‘Nuff said.  You get the point.

As for how we should respond, I think we should ignore them and do what we need.  A little anecdote might be useful here.

About thirty years ago, I got my hands on the autobiography of Maria von Trapp, she of Sound of Music fame.  While most of what I read in that book instantly went down my own personal memory hole, one anecdote stuck with me forever.  von Trapp described herself as something of a deliquent growing up.  Whether she was in a home or a school or an orphanage, I don’t recall, but it was a place that assumed that all children were doing bad things.  The policy therefore, was to beat the child daily on the assumption that, even if the caregiver hadn’t seen the naughty acts, the child had certainly engaged in such acts, making punishment appropriate.  Maria von Trapp drew the logical conclusion:  if she was going to be beaten regardless of whether she was good or bad, she might as well have the fun of being bad.

In this case, since the McCain campaign is damned if it does, and damned if it doesn’t — no matter what it says, it’s racist — it should stop trying to edit itself, and just say what needs to be said.  The one thing I’m absolutely certain of is that the McCain campaign does not now and never has had any intention of being racist in the traditional mode of saying that Obama is defective because of his race.  So, free yourself little McCain birdies and fly.  Whether you’re in the nest or in the sky, the media vultures will be watching.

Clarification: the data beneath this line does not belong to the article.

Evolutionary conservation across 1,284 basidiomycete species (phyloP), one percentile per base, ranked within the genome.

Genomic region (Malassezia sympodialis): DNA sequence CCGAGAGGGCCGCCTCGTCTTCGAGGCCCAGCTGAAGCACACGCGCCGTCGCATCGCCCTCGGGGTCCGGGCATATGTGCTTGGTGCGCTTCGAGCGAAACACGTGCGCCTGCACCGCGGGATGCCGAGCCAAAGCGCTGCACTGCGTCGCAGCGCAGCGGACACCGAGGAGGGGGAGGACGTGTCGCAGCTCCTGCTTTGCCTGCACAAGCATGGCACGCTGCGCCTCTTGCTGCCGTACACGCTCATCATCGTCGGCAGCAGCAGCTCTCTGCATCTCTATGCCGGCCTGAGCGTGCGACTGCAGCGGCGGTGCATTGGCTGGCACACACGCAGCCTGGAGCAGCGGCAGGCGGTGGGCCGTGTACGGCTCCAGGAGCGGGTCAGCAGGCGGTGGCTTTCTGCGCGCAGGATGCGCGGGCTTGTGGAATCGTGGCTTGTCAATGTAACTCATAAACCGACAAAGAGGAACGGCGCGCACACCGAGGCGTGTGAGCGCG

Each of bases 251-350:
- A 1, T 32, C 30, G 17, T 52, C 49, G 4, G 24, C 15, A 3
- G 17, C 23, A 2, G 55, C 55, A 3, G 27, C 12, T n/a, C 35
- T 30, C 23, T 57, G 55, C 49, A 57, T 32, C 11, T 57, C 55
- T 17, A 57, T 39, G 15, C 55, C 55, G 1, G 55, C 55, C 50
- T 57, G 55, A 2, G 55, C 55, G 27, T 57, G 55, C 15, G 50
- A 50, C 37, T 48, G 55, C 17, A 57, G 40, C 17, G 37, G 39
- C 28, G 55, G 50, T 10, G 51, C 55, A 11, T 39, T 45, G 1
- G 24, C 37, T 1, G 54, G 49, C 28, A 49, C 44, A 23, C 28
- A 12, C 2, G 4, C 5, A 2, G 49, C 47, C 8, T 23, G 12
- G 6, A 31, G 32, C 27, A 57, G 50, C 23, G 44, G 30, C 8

(Oh, and if you really want classic racism, in the form of a statement that assumes that most blacks are inferior, with a few significant exceptions, check this one out.)

And I’ll remind you once more that I’m a racist and proud of it — so long as I, like the Democrats, get to define the term to suit my own purposes.

Laer also has thoughts about this “code” we’ve all suddenly learned how to speak and interpret.

Debating whether to watch the debate *UPDATE*

While hustling the kids through homework, dinner and bed time, I’ve still read tons of debate live blogs — American Thinker, Contentions, Michelle Malkin, the Corner, Power Line — and the verdict from each of them is the same:  the debate was b-o-r-i-n-g, all three (Brokaw, McCain and Obama) performed badly, and nothing happened to change the status quo that sees Obama slightly ahead.  Indeed the one verdict I read (and I can no longer remember where) that best summed up what everyone was saying was that Obama succeeded in looking like central casting’s version of the generic black president on a TV show, which may be good enough for most Americans.

Tell me now:  is there any reason I should watch the debate, or should I just delete it from TiVo and have done with it?  If Michael Graham, at the Corner, is right, I’d be a lot happier watching one of the lovely old movies I’ve saved on TiVo:

It wasn’t a debate — there was no “debating.” It wasn’t a town hall — the people didn’t speak. It wasn’t an interview — there were virtually no follow-ups. It wasn’t a contest of ideas. The two “contestants” shared most of the same ideas.

This was a lost 90 minutes out of my life, and a huge, irreplaceable, lost opportunity for the McCain campaign. Why is it that a maverick like McCain allowed himself to be led by the nose like this?